Der Unfallchirurg

, Volume 110, Issue 10, pp 884–890 | Cite as

Kreislaufstillstand nach stumpfem Thoraxtrauma

Notfallthorakotomie ohne Wenn und Aber?
  • B.A. Leidel
  • K.G. Kanz
  • C. Kirchhoff
  • D. Bürklein
  • A. Wismüller
  • W. Mutschler
In der Diskussion

Zusammenfassung

Schwere Thoraxverletzungen sind im deutschsprachigen Raum meist auf stumpfe Gewalteinwirkung zurückzuführen und stellen beim mehrfachverletzten, polytraumatisierten Patienten nach dem Schädel-Hirn-Trauma die zweithäufigste relevante Verletzungsfolge dar. Nahezu jeder 3. polytraumatisierte Patient mit relevantem Thoraxtrauma entwickelt ein Lungenversagen und jeder 4. ein Kreislaufversagen.

Das akute Kreislaufversagen nach schwerem Thoraxtrauma ist mit einer hohen initialen Letalität behaftet und meist Ausdruck eines Spannungspneumothorax, einer Perikardtamponade oder eines hämorrhagischen Schocks infolge einer Verletzung des Herzens oder der großen herznahen Gefäße. Im Rahmen des Schockraummanagements polytraumatisierter Patienten kommt deshalb neben zügiger Entlastung eines Spannungspneumothorax und ausreichender Volumensubstitution der raschen lebensrettenden Notfallthorakotomie zur direkten offenen Herzmassage, Entlastung des Perikards und Blutungskontrolle eine besondere Bedeutung zu. Trotzdem wird die Überlebenswahrscheinlichkeit von Patienten mit schwerem stumpfen Thoraxtrauma und akutem Kreislaufversagen in der Literatur meist als sehr gering beschrieben.

In der vorliegenden Kasuistik berichten wir über eine polytraumatisierte Patientin, die nach Aufnahme im Schockraum infolge einer Perikardtamponade einen plötzlichen Kreislaufstillstand erlitt und nach Notfallthorakotomie ohne neurologische Defizite überlebte.

Anhand ausgewählter aktueller Publikationen werden dem im Schockraum Behandelnden Entscheidungshilfen zur Indikation und Durchführung der Notfallthorakotomie nach stumpfem Thoraxtrauma gegeben.

Schlüsselwörter

Stumpfes Thoraxtrauma Perikardtamponade Notfallthorakotomie Intensivtransporthubschrauber 

Cardiac arrest following blunt chest injury

Emergency thoracotomy without ifs or buts?

Abstract

In German-speaking countries, most serious thoracic injuries are attributable to the impact of blunt force; they are the second most frequent result of injury after head injury in polytrauma patients with multiple injuries. Almost one in every three polytraumatized patients with significant chest injury develops acute lung failure, and one in every four, acute circulatory failure.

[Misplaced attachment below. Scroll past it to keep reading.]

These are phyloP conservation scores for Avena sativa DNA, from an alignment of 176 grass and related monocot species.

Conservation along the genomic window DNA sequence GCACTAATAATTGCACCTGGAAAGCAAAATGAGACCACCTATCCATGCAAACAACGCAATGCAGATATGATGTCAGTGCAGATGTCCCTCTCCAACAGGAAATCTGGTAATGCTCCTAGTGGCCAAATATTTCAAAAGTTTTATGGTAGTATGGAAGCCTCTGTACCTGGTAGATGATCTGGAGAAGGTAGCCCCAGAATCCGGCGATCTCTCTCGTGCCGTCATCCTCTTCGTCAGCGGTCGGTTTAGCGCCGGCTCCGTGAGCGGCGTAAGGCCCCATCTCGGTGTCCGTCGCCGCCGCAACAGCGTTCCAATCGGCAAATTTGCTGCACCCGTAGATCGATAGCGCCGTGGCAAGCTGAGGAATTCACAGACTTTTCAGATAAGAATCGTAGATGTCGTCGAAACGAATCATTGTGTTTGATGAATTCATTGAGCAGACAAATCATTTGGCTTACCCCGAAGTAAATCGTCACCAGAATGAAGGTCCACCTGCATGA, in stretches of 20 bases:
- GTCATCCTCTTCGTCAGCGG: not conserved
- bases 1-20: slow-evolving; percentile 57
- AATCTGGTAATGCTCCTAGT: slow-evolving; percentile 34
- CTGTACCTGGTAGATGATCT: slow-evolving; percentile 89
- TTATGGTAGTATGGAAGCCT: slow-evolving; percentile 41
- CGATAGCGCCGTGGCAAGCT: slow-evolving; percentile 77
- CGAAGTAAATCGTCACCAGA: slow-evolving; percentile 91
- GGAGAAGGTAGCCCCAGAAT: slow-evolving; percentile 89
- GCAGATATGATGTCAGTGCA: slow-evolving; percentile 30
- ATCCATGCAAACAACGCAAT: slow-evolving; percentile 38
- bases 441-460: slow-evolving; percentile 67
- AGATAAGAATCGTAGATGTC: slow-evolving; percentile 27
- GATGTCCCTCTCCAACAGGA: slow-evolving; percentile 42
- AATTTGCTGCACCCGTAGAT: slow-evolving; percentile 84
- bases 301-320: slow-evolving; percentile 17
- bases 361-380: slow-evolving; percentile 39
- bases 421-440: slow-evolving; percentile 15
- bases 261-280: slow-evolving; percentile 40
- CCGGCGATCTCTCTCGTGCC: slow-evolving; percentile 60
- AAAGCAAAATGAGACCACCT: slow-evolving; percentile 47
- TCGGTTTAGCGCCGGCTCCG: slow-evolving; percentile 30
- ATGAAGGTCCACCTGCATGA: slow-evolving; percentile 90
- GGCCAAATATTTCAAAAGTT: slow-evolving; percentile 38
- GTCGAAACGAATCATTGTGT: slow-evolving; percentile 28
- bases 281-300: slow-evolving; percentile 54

The acute circulatory arrest following serious chest injury involves a high mortality rate, and in most cases it reflects a tension pneumothorax, cardiac tamponade, or hemorrhagic shock resulting from injury to the heart or one of the large vessels close to it. Brisk drainage of tension pneumothorax and adequate volume restoration are therefore particularly important in resuscitation of multiply traumatized patients, as are rapid resuscitative thoracotomy to allow direct heart massage, drainage of pericardial tamponade, and control of hemorrhage. However the probability of survival described in the literature is very low for patients sustaining severe chest trauma with acute cardiac arrest.

The case report presented here describes a female polytrauma patient who suffered an acute cardiac arrest following cardiac tamponade after admission in the emergency department and who survived without neurological deficits after an emergency thoracotomy.

Selections from the topical literature can help the treating physician in the emergency department in making decisions on whether an emergency thoracotomy is indicated after a blunt chest injury and on the procedure itself.

Keywords

Blunt chest trauma Cardiac tamponade Emergency thoracotomy Resuscitative thoracotomy 

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Copyright information

© Springer Medizin Verlag 2007

Authors and Affiliations

  • B.A. Leidel
    • 1
    • 3
    • 4
  • K.G. Kanz
    • 1
  • C. Kirchhoff
    • 1
  • D. Bürklein
    • 1
  • A. Wismüller
    • 2
  • W. Mutschler
    • 1
  1. 1.Klinikum der Universität MünchenChirurgische Klinik und Poliklinik – InnenstadtMünchenDeutschland
  2. 2.Klinikum der Universität MünchenInstitut für Klinische Radiologie – InnenstadtMünchenDeutschland
  3. 3.Luftrettungszentrum „Christoph München“, HDM Luftrettung, Team DRF, Klinikum der Universität München – GroßhadernMünchenDeutschland
  4. 4.EMQ Helicopter Rescue, Emergency Management Queensland und CareFlight Medical Services QLDCairnsAustralia

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